• Case: UKSC 2019/0028. R v Reeves Taylor (AP) (Appellant)

    Issues:What is the correct interpretation of the term ‘person acting in an official capacity’ in section 134(1) of the Criminal Justice Act 1988? In particular, does it include someone who acts otherwise than in a private and individual capacity for or on behalf of an organisation or body which exercises or purports to exercise the functions of government over the civilian population in the territory which it controls and in which the relevant conduct occurs?Facts:The appellant is charged with conspiracy to torture contrary to section (1) of the Criminal Law Act 1977 and torture contrary to section 134(1) of the Criminal Justice Act 1988. The Supreme Court is now asked to consider the questions above.

  • Case: UKSC 2012/0056. R (on the application of Mackay) (FC) (Appellant) v Secretary of State for Justice (Respondent)

    Issues:Judicial review - prisoner's rights - re-categorisation - whether right to oral hearing Whether procedural fairness required the Category A Review Team ("CART") on behalf of the Secretary of State to convene an oral hearing before coming to a decision on the Appellant's security re-categorisation.Facts:The Appellant was convicted of murder in December 1989 and sentenced to life imprisonment with a tariff set at 20 years. In 2009, the Parole Board held an oral hearing in respect of the Appellant and noted that re-categorisation as a Category B prisoner "may be a constructive move". CART then decided, without holding an oral hearing, that the Appellant's Category A status would be maintained. The Appellant challenged this decision by way of judicial review.

  • Case: UKSC 2017/0207. Royal Mail Group Ltd (Respondent) v Jhuti (Appellant)

    Issues:The correct test to be applied when an employee (A) alleges that they have been unfairly dismissed by reason of having made a public interest disclosure. In particular, if, and in what circumstances, the actions of an employee (B) are treated as those of B, or attributed to, the employer of A and B.Facts:The Appellant was employed as a media specialist in the MarketReach unit of the Respondent’s sales division. The role involved promoting the use of mail by businesses engaged in marketing. The Appellant was initially on a trial period of 6 months. Shortly after she commenced employment the Appellant observed what she believed were irregularities in the way that colleagues were offering customers what were described as ‘tailor-made incentives’ (‘TMIs’). She believed it was a breach of OFCOM guidance for such incentives to be given in respect of ongoing business. The Appellant reported her concern that such breaches might be occurring to her immediate manager. She had a meeting with her immediate manager about this issue. The ET found that the manager put her under pressure to withdraw her allegations, with a veiled threat that if she did not do so her employment would not continue beyond the end of her probation. The Appellant asked her manager what she should do. He said that she should write to him withdrawing her allegations and saying that she had misunderstood the rules governing the use of TMIs, which she did. Over the following months the Appellant’s manager continued to criticise her performance and behaved in a way which the Appellant considered to be harsh and unreasonable. The Appellant complained to HR mentioning in emails that she had drawn attention to earlier allegations about the misuse of TMIs and eventually raised a grievance about her treatment by her manager. She was later signed off sick with stress at work by her GP and never returned. The Respondent sought to resolve the Appellant’s situation through Ms Pauline Vickers, Head of Sales Operations. Ms Vickers was sent a file by HR containing the emails passing between the Appellant and her manager but not the correspondence about the TMI allegations. The Appellant was too unwell to attend a meeting but did send Ms Vickers a series of emails which referred to making previous allegations about the misuse of TMIs. Ms Vickers asked the Appellant’s former manager to comment. He sent her an email describing how he had dealt with the Appellant’s concerns and how she had accepted that they were based on a misunderstanding. He supplied a copy of the Appellant’s email in which she said she had gotten her wires crossed, but none of the earlier correspondence. Ms Vickers accepted his account and dismissed the Appellant on the grounds of unsatisfactory performance. This was upheld on appeal.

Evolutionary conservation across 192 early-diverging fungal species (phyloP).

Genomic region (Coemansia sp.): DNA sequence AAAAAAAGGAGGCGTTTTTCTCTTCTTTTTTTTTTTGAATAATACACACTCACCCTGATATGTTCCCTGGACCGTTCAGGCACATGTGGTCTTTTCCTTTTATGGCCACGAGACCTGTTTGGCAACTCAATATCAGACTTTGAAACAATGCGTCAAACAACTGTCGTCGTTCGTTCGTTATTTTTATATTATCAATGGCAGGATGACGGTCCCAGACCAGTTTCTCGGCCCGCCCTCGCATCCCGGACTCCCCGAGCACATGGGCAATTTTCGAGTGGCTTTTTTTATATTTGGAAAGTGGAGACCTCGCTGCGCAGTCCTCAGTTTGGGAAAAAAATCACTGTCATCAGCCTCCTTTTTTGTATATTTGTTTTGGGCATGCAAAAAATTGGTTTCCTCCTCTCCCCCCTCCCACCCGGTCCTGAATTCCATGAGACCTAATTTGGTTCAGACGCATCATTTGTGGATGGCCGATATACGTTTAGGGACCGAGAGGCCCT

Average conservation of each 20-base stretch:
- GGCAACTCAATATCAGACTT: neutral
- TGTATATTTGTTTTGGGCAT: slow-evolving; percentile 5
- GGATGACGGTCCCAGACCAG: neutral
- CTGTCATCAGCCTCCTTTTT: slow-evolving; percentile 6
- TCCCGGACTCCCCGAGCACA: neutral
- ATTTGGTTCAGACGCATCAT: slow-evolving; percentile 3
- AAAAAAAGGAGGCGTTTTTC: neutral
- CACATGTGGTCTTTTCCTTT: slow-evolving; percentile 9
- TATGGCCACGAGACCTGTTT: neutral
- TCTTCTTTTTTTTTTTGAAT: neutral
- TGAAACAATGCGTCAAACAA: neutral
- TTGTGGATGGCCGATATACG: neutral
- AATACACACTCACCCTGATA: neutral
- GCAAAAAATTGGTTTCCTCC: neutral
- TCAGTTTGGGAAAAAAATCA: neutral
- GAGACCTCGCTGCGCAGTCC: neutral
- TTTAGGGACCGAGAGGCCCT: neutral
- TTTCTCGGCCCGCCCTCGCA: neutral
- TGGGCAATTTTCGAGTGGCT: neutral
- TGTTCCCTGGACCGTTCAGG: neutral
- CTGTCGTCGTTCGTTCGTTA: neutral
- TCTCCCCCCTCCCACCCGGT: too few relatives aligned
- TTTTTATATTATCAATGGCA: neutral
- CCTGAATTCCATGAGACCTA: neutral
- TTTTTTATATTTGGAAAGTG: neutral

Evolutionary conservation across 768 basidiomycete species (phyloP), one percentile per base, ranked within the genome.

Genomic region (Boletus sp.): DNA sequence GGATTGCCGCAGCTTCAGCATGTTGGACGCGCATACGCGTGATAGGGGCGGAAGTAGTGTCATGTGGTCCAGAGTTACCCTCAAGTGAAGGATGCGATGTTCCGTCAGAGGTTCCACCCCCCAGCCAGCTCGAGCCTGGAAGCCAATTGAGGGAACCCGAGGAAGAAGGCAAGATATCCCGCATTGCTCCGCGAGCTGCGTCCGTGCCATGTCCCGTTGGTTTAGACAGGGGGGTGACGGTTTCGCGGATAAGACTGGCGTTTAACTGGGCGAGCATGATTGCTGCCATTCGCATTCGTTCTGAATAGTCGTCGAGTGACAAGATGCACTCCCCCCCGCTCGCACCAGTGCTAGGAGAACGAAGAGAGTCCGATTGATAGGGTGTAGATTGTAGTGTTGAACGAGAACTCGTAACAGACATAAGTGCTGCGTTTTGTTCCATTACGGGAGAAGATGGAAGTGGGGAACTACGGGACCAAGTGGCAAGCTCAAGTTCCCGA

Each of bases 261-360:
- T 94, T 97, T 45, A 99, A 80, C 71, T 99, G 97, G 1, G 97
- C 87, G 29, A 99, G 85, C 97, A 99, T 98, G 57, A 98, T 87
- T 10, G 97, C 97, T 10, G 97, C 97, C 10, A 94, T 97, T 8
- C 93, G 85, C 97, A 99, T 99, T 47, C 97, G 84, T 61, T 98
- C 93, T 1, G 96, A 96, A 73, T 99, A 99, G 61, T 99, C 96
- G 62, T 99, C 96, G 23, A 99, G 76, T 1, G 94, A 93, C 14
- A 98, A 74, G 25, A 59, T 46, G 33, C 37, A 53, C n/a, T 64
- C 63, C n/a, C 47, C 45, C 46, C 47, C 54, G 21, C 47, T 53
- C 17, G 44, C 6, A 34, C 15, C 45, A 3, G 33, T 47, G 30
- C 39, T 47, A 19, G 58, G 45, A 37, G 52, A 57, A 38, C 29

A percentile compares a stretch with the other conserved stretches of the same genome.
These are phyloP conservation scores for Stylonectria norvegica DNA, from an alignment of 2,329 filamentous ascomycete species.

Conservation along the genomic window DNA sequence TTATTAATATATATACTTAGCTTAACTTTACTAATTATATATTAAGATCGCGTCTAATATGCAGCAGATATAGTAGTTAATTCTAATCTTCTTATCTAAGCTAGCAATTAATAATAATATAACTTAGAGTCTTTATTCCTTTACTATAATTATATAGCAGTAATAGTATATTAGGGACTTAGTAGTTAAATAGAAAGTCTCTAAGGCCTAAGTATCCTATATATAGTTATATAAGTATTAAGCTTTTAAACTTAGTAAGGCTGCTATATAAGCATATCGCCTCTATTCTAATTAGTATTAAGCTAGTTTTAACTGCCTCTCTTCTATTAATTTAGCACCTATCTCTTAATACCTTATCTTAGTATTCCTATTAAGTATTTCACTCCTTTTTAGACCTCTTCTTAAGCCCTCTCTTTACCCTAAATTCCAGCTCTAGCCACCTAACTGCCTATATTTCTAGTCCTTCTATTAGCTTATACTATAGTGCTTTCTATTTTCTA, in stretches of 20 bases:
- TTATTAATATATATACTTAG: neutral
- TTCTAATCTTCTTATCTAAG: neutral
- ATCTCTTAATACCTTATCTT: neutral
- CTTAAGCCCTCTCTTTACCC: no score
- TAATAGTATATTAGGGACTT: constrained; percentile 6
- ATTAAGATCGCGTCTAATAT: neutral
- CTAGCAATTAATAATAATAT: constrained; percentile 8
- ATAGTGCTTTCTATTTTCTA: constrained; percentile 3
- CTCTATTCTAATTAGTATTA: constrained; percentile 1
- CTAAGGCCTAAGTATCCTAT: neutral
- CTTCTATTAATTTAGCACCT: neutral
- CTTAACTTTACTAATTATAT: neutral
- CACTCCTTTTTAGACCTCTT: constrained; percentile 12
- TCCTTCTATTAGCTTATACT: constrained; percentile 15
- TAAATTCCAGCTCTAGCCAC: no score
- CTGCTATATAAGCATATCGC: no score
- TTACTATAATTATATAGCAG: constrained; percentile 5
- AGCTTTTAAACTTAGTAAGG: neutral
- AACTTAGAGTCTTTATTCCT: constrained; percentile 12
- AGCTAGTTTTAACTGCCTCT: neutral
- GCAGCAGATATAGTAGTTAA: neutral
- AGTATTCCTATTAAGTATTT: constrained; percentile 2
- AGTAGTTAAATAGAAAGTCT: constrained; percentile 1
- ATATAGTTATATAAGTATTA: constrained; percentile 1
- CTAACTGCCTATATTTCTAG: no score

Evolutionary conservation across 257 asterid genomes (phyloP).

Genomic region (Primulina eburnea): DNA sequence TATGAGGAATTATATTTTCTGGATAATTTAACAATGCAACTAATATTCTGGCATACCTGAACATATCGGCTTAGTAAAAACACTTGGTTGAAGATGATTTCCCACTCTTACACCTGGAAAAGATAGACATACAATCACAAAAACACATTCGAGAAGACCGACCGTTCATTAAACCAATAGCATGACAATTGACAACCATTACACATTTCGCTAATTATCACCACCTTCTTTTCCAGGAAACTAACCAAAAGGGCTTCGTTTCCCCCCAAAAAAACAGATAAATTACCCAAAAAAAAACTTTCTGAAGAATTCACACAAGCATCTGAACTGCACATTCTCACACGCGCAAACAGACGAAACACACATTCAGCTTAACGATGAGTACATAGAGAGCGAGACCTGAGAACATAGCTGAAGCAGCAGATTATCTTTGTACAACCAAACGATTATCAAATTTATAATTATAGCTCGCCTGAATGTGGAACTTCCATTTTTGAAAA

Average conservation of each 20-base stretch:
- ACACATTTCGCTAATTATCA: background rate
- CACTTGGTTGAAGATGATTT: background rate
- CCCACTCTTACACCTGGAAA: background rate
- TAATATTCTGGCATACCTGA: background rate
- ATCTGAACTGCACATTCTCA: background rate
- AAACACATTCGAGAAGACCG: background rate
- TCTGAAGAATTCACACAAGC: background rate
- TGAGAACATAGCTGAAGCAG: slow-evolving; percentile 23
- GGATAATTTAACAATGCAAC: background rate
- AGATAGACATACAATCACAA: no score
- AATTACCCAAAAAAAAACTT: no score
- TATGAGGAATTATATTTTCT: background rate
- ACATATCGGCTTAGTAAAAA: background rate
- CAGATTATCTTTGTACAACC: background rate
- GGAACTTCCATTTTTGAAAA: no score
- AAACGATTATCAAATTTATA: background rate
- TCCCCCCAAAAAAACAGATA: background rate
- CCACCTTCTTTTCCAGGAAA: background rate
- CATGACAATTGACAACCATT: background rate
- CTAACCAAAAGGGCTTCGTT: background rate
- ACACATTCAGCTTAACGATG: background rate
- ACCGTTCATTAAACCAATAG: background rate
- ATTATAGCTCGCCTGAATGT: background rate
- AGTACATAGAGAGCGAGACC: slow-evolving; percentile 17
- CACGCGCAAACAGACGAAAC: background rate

• Case: UKSC 2013/0200. Sapporo Breweries Limited (A company incorporated under the laws of Japan) (Respondent) v Lupofresh Limited (Appellant)